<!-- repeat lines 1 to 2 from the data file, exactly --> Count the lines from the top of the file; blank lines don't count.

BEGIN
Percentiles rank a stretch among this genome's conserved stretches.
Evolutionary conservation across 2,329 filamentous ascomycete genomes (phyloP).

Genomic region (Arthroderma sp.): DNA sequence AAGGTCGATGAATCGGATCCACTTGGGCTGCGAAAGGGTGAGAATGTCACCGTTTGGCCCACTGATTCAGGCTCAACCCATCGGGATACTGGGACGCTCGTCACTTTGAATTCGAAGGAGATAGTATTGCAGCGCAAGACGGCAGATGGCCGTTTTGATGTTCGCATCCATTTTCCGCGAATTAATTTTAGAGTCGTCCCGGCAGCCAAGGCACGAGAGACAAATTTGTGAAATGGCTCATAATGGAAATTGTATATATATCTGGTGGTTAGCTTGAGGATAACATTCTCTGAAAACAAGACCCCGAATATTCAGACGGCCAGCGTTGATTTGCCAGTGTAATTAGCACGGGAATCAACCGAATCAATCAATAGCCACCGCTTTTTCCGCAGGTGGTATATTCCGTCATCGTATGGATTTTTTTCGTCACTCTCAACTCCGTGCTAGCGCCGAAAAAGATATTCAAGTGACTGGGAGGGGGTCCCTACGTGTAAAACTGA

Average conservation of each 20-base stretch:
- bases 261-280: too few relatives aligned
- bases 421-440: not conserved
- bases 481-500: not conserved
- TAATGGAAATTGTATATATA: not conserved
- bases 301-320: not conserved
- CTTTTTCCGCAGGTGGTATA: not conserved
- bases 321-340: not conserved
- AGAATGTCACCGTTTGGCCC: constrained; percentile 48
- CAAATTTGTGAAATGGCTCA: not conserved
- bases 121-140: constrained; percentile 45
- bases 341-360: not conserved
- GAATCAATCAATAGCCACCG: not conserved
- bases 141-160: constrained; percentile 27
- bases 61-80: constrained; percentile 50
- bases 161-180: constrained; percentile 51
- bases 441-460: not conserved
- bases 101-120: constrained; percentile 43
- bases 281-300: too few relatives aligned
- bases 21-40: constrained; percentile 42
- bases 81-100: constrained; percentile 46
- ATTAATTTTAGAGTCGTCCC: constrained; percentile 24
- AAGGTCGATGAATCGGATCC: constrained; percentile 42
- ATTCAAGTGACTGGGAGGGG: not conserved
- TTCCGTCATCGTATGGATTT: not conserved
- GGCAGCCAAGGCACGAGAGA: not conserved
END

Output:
Percentiles rank a stretch among this genome's conserved stretches.
Evolutionary conservation across 2,329 filamentous ascomycete genomes (phyloP).